They say truth triumphs. But how can anybody be so sure. After all, one gets to know of only those truths which have actually triumphed and not of those that perished, and there may have been plenty of these in human history. A touchingly beautiful tragedy, so well encapsulated in a Meitei folk song about a mountain orchid, Ingellei, which blossoms seasonally in the wilderness and dies without anybody getting to know of its captivating beauty or fragrance captures this enigma beautifully.
The legend of this flower is usually sung by maidens identifying the flower as another maiden, envying its unsung beauty, its serene tranquillity in isolation, spared of all the angst of the human world. The song goes “Mountain blossom Ingellei, / We envy you that you never had to become, / a fashion accessory adorning somebody’s hair.” (Chingda satpi Ingellei,/ Chinbidana kenkhiba,/ Ho kallak-ee, Ho Kallak-ee”). This quite interestingly, and brilliantly portrays a tragic human predicament of desiring life but also distressed by its harsh reality.
However, the flower itself sees things differently. In the first of two more stanzas that follow the first the flower replies. Her view is radically different from those of the maidens singing her praise: “I did not fall because I wanted to, / It was the wind which began blowing, / And I could not hold on, and that’s why I fell,” somewhat shifting the blame for her fate to the wind (Eina kenge kenbara, / Malangbana humbagi, / Ho kenbane, Ho kenbane).”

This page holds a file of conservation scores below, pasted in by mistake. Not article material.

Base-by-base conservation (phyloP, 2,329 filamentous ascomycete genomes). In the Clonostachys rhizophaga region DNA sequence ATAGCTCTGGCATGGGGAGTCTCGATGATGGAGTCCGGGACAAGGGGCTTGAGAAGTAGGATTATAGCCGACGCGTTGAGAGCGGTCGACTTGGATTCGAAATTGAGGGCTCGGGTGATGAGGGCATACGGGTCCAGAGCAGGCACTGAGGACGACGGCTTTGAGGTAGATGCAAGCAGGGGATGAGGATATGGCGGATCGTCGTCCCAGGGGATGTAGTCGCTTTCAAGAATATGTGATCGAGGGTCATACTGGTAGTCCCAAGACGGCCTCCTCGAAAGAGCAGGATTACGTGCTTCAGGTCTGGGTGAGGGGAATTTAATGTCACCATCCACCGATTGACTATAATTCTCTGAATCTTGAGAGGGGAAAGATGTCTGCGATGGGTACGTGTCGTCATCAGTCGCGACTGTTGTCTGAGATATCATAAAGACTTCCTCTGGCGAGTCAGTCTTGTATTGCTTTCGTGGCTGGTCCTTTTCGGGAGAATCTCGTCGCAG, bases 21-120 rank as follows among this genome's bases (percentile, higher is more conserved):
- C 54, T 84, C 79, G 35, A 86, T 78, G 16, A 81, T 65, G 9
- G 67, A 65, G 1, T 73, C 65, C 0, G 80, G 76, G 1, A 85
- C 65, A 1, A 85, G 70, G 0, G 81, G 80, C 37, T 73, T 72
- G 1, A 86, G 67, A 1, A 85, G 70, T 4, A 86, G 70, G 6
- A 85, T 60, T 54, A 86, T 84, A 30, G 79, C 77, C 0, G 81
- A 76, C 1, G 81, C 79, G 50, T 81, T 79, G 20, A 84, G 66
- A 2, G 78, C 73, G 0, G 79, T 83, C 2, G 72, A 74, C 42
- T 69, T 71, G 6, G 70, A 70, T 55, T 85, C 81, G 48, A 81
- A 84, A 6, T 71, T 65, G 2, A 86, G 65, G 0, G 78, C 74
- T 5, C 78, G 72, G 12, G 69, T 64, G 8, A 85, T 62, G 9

In the third stanza the wind replies, adding a new dimension to the unfolding drama. The tone is impersonal, levelling out all human aspirations and in one sweep confining them to a single but unavoidable universal destiny. It says, “I blew for that is what I am meant to do, / the flower had lived its life and had ripened, / that’s why it fell (Malangba eisu keidou de, / Leirangna leiman chanbana / Ho kenbane, Ho kenbane).
This is beautiful poetry indeed with few parallels in giving a picture of the human angst and existential dilemma. As is demonstrated here too, poetry has little to do with truth prevailing over untruth, for truth is also very much what one sees it to be so. This enigma, or tragedy as it were, is also very much part of life itself.
Consider the ore concrete cases of the Incas or Aztecs or other Native Americans, and all other other decimated and even exterminated races of the world? Did truth prevail for them? Or is truth a relative term? We have no answer to these questions, but looking at the way things are in Manipur today, it is easy to doubt there is any certainty about any positive, optimistic, answer that truth triumphs. Right and wrong, truth and untruth, today have become merely a matter of decree by those who hold the reins of power – the official state power as well as the power that flows out of the barrels of the guns of non-state challengers to state power.
Obviously, truth also has been reduced to a factor of liberalism (or the lack of it), which in the very fundamental sense is translated as the willingness to honestly investigate and introspect dissenting voices. In our situation, where authoritarianism has become the rule, dissenting voices are either reviled as reactionary, or else scorned as anti-national propaganda by those at the helm of the establishment. Nothing as a freedom to assess any given social situation independently exists.